Scottish Government pledge £2m to new online Gaelic dictionary
The dictionary will document the language and its history by tracing the development of each word.
The Scottish Government has pledged £2m to create a freely-accessible online Gaelic dictionary, the First Minister has announced.
The resource will document the language and its history by tracing the development of each word and aims to raise the profile of Gaelic heritage.
The £2m pot, distributed through the Scottish Funding Council (SFC), will pay for more staff and computer software.
The Arts and Humanities Research Council (AHRC) will provide a further £100,000 with £50,000 is coming from the Economic and Social Research Council (ESRC).
Bord na Gaidhlig has supported the project since 2004 and currently contributes £75,000 per year.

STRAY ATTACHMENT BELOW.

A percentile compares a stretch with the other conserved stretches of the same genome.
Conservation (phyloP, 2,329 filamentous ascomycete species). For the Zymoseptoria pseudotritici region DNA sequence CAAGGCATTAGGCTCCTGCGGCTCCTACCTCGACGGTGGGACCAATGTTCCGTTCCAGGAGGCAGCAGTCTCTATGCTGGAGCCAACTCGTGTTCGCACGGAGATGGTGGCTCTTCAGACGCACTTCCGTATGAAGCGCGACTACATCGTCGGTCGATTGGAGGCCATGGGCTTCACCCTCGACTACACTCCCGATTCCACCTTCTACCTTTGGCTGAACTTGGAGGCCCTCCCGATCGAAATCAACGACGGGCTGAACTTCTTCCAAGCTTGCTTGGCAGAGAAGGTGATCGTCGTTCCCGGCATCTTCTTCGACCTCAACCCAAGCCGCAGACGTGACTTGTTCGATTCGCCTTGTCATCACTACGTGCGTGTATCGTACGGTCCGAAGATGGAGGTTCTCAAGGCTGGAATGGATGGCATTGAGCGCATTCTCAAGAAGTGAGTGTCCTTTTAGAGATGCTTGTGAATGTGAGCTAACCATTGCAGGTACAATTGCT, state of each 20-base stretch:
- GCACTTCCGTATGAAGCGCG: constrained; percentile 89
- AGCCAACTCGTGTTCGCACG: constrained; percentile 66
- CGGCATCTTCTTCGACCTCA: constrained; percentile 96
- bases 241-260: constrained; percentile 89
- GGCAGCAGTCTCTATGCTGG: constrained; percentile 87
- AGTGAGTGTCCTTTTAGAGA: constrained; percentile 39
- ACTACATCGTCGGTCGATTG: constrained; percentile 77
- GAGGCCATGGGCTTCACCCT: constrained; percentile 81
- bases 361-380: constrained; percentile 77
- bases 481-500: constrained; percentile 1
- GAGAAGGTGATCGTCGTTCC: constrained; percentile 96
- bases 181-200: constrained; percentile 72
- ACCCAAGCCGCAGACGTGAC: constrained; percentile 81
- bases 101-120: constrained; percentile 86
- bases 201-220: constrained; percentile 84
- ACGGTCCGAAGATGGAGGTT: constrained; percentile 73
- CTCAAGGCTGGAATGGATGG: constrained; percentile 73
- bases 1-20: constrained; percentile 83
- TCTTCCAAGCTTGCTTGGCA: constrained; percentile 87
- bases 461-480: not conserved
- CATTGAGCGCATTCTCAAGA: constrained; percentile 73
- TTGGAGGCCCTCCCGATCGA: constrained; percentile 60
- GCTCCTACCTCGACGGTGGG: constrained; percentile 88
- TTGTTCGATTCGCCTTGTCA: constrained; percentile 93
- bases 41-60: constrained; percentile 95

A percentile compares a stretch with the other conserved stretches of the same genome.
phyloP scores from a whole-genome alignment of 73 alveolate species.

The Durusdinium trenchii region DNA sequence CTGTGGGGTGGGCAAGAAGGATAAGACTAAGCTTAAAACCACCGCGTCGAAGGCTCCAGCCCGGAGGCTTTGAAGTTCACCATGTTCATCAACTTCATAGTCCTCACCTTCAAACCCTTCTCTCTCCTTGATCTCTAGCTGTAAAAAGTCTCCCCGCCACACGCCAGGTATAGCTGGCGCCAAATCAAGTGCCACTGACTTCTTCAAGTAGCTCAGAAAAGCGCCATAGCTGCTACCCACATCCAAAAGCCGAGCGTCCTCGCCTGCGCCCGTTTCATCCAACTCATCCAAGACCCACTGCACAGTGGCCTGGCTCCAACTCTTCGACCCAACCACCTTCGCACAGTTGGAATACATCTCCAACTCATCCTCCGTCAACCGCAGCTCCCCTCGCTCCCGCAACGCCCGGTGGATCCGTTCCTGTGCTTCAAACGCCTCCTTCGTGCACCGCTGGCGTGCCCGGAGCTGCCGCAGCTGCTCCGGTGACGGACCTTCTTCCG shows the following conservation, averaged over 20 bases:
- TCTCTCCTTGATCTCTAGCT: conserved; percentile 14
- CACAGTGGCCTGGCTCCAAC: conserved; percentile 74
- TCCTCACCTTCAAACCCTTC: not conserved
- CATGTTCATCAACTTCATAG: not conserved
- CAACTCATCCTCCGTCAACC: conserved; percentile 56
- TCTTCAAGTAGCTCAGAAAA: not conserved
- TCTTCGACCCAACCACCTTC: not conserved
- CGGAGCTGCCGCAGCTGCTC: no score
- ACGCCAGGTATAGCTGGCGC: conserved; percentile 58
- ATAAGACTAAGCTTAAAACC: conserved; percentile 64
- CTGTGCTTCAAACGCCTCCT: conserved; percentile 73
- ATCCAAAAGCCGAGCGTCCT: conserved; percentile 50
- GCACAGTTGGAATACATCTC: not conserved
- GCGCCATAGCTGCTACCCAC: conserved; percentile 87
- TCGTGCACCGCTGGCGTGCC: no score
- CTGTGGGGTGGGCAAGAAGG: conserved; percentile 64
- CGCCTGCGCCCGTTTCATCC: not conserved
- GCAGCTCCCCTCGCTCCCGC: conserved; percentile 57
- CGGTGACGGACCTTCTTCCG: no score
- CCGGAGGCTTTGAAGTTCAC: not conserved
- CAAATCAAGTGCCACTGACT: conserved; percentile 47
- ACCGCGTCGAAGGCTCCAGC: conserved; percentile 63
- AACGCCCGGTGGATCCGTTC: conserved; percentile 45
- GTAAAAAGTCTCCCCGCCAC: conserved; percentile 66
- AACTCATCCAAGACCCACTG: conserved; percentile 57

First Minister Alex Salmond said: "The Scottish Government is a strong supporter of our indigenous languages, including Gaelic, and recognises the important cultural and economic benefits that these bring to a vibrant and modern Scotland.
"We're committed to working with a range of other public bodies to create a secure future for the Gaelic language. The dictionary initiative will play an important part in that work."
The project, entitled Faclair na Gaidhlig (Gaelic Dictionary), is managed by Sabhal Mor Ostaig (The Great Barn of Ostaig), a department of the University of the Highlands and Islands, in partnership with the universities of Aberdeen, Edinburgh, Glasgow and Strathclyde.
SFC chairman John McClelland said: "The Faclair na Gaidhlig project is vital to securing the future of the Gaelic language and an essential resource for people across the world with an interest in Gaelic and Celtic Studies."